Saturday, March 07, 2009

The Nature of Excommunication

Given the discussion about the excommunication of the mother and doctor involved in the abortion of the nine-year-old Brazillian girl, I thought I'd offer some information about excommunication in the Catholic Church.

Excommunication is widely misunderstood. Canon Lawyer Edward Peters addresses some of the misperceptions: And the most common misperceptions?

Peters: I'd say there are two, maybe three.

First, there is the idea that excommunication kicks one out of the Church. That is not right. There are ways to cancel one's Church membership, but excommunication isn't one of them. The analogy I use to explain it is that of a felon serving a long prison term; he's in prison, but he remains a citizen bound by the laws of his country. If he, say, owns property upon which he incurs taxes while in prison, he still owns the property and is still liable for the tax from prison; if he commits a crime in prison, he can be prosecuted for it, and so on. A felon loses certain important rights, obviously, like freedom of movement and the right to vote, but he is still a citizen. Similarly, an excommunicated person is still a member of the Church, but he or she has lost certain key rights attached to Church membership and is cut off from many of the activities and benefits of the Church.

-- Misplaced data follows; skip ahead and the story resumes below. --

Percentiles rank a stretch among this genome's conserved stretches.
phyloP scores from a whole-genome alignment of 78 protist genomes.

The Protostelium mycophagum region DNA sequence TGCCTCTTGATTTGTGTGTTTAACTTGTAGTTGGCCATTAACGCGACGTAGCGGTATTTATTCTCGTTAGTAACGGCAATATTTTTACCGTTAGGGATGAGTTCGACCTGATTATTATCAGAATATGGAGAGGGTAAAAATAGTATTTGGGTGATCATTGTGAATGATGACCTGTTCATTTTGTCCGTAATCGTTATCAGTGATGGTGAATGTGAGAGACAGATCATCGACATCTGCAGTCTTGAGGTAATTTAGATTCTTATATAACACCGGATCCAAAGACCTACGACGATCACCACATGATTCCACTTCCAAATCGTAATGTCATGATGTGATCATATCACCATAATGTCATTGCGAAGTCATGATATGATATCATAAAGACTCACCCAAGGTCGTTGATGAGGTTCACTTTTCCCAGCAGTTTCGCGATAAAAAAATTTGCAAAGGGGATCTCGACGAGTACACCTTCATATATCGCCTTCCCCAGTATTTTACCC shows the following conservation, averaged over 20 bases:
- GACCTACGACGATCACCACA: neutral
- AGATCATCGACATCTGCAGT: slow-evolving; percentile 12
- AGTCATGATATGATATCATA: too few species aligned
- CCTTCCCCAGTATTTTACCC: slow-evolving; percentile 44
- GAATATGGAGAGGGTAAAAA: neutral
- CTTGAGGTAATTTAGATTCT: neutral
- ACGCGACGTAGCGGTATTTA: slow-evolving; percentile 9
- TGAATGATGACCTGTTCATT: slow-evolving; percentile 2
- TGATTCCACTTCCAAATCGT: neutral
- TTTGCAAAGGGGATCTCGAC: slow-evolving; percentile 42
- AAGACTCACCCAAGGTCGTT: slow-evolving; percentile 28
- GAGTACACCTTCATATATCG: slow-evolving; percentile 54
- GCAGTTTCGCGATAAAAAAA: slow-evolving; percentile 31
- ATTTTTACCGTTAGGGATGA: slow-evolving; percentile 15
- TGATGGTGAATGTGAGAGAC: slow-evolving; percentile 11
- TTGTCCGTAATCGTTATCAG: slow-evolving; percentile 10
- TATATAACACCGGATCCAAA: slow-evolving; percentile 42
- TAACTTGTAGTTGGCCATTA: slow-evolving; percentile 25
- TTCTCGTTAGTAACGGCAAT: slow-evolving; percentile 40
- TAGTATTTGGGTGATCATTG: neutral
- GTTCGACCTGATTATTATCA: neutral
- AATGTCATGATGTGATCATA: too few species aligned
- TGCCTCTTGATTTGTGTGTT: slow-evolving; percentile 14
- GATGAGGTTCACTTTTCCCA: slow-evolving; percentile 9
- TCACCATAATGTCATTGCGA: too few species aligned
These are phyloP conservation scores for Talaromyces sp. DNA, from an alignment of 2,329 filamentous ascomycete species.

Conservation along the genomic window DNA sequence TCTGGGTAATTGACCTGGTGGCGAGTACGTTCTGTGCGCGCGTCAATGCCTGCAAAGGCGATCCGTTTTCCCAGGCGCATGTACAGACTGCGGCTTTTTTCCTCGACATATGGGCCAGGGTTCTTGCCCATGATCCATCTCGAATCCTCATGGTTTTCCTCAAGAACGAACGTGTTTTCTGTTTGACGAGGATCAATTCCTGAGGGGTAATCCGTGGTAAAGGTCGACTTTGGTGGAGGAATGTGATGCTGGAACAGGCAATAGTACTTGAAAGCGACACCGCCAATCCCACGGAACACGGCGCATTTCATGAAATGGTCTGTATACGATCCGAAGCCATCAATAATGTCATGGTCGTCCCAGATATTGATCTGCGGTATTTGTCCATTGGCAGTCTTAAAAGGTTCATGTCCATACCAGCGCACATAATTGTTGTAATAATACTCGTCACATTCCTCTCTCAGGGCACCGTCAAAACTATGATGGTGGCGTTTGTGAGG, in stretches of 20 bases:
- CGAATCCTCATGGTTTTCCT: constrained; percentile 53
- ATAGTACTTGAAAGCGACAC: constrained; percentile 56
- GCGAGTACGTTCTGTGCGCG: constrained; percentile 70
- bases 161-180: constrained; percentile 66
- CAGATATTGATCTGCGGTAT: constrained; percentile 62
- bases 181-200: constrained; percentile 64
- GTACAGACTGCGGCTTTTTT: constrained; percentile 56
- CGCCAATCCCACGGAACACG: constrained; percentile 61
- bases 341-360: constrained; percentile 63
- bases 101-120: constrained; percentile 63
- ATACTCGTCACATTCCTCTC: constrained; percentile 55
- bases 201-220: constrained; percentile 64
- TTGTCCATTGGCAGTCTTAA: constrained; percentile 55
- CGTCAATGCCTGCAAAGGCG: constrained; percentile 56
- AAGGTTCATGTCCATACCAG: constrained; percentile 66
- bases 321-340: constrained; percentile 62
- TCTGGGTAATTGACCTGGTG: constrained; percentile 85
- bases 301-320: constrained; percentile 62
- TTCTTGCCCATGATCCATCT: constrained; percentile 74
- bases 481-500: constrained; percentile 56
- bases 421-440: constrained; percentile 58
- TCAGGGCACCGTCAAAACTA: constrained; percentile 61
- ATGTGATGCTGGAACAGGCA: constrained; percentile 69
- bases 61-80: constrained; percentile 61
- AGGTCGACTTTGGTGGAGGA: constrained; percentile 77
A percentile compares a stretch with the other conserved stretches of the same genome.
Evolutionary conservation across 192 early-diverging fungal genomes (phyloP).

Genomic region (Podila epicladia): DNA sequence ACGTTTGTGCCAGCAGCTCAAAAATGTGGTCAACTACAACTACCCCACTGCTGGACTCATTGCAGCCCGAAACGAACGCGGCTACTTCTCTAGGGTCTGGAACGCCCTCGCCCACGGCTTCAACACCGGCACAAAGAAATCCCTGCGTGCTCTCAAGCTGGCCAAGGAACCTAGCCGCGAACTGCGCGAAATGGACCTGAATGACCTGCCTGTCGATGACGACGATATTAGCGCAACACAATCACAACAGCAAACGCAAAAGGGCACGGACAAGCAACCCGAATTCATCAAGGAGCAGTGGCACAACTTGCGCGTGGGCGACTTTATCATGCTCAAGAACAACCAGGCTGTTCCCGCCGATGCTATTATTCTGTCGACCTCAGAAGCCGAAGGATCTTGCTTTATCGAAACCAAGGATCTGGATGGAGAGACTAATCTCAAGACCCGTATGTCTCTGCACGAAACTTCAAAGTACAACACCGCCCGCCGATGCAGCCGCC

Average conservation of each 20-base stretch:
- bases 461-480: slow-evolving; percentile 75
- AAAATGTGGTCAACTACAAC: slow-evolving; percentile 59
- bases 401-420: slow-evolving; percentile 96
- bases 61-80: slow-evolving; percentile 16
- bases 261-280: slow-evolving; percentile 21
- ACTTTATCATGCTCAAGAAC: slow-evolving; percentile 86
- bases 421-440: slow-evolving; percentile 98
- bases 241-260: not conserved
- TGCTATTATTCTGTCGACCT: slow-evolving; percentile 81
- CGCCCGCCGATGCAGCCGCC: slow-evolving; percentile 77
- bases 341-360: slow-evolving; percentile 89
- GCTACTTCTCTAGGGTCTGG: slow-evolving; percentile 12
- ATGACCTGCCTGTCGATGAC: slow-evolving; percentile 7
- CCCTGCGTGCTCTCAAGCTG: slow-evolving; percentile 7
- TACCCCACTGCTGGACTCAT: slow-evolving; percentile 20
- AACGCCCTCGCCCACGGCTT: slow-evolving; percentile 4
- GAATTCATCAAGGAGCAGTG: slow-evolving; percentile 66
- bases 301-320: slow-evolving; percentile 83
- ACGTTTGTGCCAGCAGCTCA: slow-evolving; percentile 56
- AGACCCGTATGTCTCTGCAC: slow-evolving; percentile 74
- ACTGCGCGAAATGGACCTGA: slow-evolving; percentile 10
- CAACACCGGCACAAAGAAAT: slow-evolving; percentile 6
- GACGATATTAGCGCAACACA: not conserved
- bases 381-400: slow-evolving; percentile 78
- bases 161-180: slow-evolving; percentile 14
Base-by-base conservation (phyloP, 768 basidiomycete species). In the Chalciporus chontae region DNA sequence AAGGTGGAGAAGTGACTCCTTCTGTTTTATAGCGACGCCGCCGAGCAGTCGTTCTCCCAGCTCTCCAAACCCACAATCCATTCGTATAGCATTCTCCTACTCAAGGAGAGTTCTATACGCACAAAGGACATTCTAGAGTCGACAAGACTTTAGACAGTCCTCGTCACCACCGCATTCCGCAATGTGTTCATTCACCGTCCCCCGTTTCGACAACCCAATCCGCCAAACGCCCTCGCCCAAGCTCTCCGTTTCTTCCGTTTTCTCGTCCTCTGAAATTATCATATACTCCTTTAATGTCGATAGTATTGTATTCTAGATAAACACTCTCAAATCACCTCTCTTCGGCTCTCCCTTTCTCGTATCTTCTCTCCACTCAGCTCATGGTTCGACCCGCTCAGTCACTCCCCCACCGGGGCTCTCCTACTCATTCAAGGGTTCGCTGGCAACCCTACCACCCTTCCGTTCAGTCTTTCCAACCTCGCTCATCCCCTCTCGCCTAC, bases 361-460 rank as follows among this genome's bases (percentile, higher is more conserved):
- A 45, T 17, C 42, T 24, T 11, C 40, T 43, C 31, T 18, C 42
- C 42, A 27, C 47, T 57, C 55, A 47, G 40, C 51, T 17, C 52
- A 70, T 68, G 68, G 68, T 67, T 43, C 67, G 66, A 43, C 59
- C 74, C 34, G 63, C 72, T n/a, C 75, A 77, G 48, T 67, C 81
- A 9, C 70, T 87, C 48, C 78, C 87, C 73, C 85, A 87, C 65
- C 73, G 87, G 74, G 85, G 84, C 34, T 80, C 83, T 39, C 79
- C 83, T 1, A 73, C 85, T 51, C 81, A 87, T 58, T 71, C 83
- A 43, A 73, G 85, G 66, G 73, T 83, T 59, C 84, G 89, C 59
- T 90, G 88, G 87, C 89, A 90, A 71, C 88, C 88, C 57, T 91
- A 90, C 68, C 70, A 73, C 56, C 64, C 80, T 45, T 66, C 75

The second misconception is that people who die excommunicated go to hell. Maybe they do, and maybe they don't, but we don't know with certainty either way. In any case, the Church does not claim to exercise jurisdiction over the dead, and one's final fate is determined by God based on the life one leads. Of course, appearing before God for judgment in the state of excommunication from His Church on earth is not a good thing.

The third misconception is sort of complicated. Still want it? I am going to post this interview on, and as you know, our readers are among the brightest people on earth. So...

Peters: Okay, let's go. Basically, the third misconception is this: many people think that, because a given Catholic committed an action for which automatic excommunication is the penalty (for example, heresy, schism, abortion), the penalty was actually incurred in that case. That's not necessarily true, but the reasons behind my claim require us getting into Canons 18, 1323, and 1324, among others, canons that contain a startling list of factors that mitigate or even remove liability for canonical crimes. Now taken individually, these exceptions to penal liability make sense, but when read as a whole, as we have to do, they make it much more difficult to determine whether an automatic excommunication was actually incurred in a specific case.